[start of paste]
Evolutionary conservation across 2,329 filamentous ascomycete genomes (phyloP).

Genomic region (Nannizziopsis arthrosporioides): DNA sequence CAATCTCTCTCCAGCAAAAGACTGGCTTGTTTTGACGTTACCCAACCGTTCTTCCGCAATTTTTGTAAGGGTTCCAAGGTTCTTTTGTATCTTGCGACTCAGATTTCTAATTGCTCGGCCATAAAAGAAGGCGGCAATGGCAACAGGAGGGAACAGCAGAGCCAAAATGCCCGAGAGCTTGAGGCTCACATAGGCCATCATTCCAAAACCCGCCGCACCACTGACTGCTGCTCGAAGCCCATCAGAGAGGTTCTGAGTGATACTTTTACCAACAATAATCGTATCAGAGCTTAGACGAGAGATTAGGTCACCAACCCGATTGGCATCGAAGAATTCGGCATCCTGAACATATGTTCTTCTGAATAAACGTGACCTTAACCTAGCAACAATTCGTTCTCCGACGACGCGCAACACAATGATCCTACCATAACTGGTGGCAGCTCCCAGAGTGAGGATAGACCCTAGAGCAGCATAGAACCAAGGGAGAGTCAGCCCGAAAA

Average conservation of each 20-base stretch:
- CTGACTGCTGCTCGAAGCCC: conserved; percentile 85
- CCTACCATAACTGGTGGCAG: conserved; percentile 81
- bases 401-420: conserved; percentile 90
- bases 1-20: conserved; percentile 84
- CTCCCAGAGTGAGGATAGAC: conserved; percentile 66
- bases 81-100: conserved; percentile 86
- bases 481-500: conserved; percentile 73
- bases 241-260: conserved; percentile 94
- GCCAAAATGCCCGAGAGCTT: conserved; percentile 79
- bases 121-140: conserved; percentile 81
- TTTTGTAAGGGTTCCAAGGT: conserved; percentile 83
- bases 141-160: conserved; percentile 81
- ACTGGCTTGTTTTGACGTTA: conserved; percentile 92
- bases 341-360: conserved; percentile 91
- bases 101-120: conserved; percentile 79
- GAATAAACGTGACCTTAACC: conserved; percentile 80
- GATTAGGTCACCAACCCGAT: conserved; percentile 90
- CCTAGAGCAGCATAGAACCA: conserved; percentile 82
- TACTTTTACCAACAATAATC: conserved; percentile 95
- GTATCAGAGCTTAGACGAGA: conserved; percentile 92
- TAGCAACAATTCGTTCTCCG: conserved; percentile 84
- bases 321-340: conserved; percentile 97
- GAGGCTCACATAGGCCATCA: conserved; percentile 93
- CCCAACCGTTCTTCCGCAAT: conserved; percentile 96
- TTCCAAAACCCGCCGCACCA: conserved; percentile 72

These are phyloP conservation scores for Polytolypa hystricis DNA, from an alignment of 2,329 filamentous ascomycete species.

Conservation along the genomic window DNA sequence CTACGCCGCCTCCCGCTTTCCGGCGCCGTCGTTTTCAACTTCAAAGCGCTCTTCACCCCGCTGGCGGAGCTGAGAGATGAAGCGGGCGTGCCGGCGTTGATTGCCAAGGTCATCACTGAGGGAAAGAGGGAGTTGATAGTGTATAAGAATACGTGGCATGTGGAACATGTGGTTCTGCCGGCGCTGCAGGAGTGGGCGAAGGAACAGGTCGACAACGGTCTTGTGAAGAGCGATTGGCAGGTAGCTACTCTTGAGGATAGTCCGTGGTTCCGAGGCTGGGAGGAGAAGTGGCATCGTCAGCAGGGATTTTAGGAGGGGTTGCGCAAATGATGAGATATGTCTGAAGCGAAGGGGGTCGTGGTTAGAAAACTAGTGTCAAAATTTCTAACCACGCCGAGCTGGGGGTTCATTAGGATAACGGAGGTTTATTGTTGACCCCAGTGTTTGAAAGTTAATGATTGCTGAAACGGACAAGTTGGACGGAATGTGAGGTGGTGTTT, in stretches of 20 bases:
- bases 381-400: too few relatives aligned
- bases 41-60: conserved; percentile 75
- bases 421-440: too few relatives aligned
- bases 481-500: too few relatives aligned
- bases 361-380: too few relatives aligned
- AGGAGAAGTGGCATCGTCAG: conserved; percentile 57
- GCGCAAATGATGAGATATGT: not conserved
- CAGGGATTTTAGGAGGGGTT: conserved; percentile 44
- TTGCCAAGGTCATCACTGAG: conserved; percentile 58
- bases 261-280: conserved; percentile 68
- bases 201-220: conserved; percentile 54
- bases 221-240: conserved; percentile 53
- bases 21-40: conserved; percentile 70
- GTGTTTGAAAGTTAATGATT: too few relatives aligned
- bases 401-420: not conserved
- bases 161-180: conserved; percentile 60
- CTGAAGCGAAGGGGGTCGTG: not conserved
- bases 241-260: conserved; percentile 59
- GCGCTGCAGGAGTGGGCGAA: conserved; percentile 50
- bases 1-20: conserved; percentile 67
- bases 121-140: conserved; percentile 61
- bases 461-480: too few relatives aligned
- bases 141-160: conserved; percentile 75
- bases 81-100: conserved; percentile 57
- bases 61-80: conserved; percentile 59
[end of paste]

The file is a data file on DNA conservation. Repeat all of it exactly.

Evolutionary conservation across 2,329 filamentous ascomycete genomes (phyloP).

Genomic region (Nannizziopsis arthrosporioides): DNA sequence CAATCTCTCTCCAGCAAAAGACTGGCTTGTTTTGACGTTACCCAACCGTTCTTCCGCAATTTTTGTAAGGGTTCCAAGGTTCTTTTGTATCTTGCGACTCAGATTTCTAATTGCTCGGCCATAAAAGAAGGCGGCAATGGCAACAGGAGGGAACAGCAGAGCCAAAATGCCCGAGAGCTTGAGGCTCACATAGGCCATCATTCCAAAACCCGCCGCACCACTGACTGCTGCTCGAAGCCCATCAGAGAGGTTCTGAGTGATACTTTTACCAACAATAATCGTATCAGAGCTTAGACGAGAGATTAGGTCACCAACCCGATTGGCATCGAAGAATTCGGCATCCTGAACATATGTTCTTCTGAATAAACGTGACCTTAACCTAGCAACAATTCGTTCTCCGACGACGCGCAACACAATGATCCTACCATAACTGGTGGCAGCTCCCAGAGTGAGGATAGACCCTAGAGCAGCATAGAACCAAGGGAGAGTCAGCCCGAAAA

Average conservation of each 20-base stretch:
- CTGACTGCTGCTCGAAGCCC: conserved; percentile 85
- CCTACCATAACTGGTGGCAG: conserved; percentile 81
- bases 401-420: conserved; percentile 90
- bases 1-20: conserved; percentile 84
- CTCCCAGAGTGAGGATAGAC: conserved; percentile 66
- bases 81-100: conserved; percentile 86
- bases 481-500: conserved; percentile 73
- bases 241-260: conserved; percentile 94
- GCCAAAATGCCCGAGAGCTT: conserved; percentile 79
- bases 121-140: conserved; percentile 81
- TTTTGTAAGGGTTCCAAGGT: conserved; percentile 83
- bases 141-160: conserved; percentile 81
- ACTGGCTTGTTTTGACGTTA: conserved; percentile 92
- bases 341-360: conserved; percentile 91
- bases 101-120: conserved; percentile 79
- GAATAAACGTGACCTTAACC: conserved; percentile 80
- GATTAGGTCACCAACCCGAT: conserved; percentile 90
- CCTAGAGCAGCATAGAACCA: conserved; percentile 82
- TACTTTTACCAACAATAATC: conserved; percentile 95
- GTATCAGAGCTTAGACGAGA: conserved; percentile 92
- TAGCAACAATTCGTTCTCCG: conserved; percentile 84
- bases 321-340: conserved; percentile 97
- GAGGCTCACATAGGCCATCA: conserved; percentile 93
- CCCAACCGTTCTTCCGCAAT: conserved; percentile 96
- TTCCAAAACCCGCCGCACCA: conserved; percentile 72

These are phyloP conservation scores for Polytolypa hystricis DNA, from an alignment of 2,329 filamentous ascomycete species.

Conservation along the genomic window DNA sequence CTACGCCGCCTCCCGCTTTCCGGCGCCGTCGTTTTCAACTTCAAAGCGCTCTTCACCCCGCTGGCGGAGCTGAGAGATGAAGCGGGCGTGCCGGCGTTGATTGCCAAGGTCATCACTGAGGGAAAGAGGGAGTTGATAGTGTATAAGAATACGTGGCATGTGGAACATGTGGTTCTGCCGGCGCTGCAGGAGTGGGCGAAGGAACAGGTCGACAACGGTCTTGTGAAGAGCGATTGGCAGGTAGCTACTCTTGAGGATAGTCCGTGGTTCCGAGGCTGGGAGGAGAAGTGGCATCGTCAGCAGGGATTTTAGGAGGGGTTGCGCAAATGATGAGATATGTCTGAAGCGAAGGGGGTCGTGGTTAGAAAACTAGTGTCAAAATTTCTAACCACGCCGAGCTGGGGGTTCATTAGGATAACGGAGGTTTATTGTTGACCCCAGTGTTTGAAAGTTAATGATTGCTGAAACGGACAAGTTGGACGGAATGTGAGGTGGTGTTT, in stretches of 20 bases:
- bases 381-400: too few relatives aligned
- bases 41-60: conserved; percentile 75
- bases 421-440: too few relatives aligned
- bases 481-500: too few relatives aligned
- bases 361-380: too few relatives aligned
- AGGAGAAGTGGCATCGTCAG: conserved; percentile 57
- GCGCAAATGATGAGATATGT: not conserved
- CAGGGATTTTAGGAGGGGTT: conserved; percentile 44
- TTGCCAAGGTCATCACTGAG: conserved; percentile 58
- bases 261-280: conserved; percentile 68
- bases 201-220: conserved; percentile 54
- bases 221-240: conserved; percentile 53
- bases 21-40: conserved; percentile 70
- GTGTTTGAAAGTTAATGATT: too few relatives aligned
- bases 401-420: not conserved
- bases 161-180: conserved; percentile 60
- CTGAAGCGAAGGGGGTCGTG: not conserved
- bases 241-260: conserved; percentile 59
- GCGCTGCAGGAGTGGGCGAA: conserved; percentile 50
- bases 1-20: conserved; percentile 67
- bases 121-140: conserved; percentile 61
- bases 461-480: too few relatives aligned
- bases 141-160: conserved; percentile 75
- bases 81-100: conserved; percentile 57
- bases 61-80: conserved; percentile 59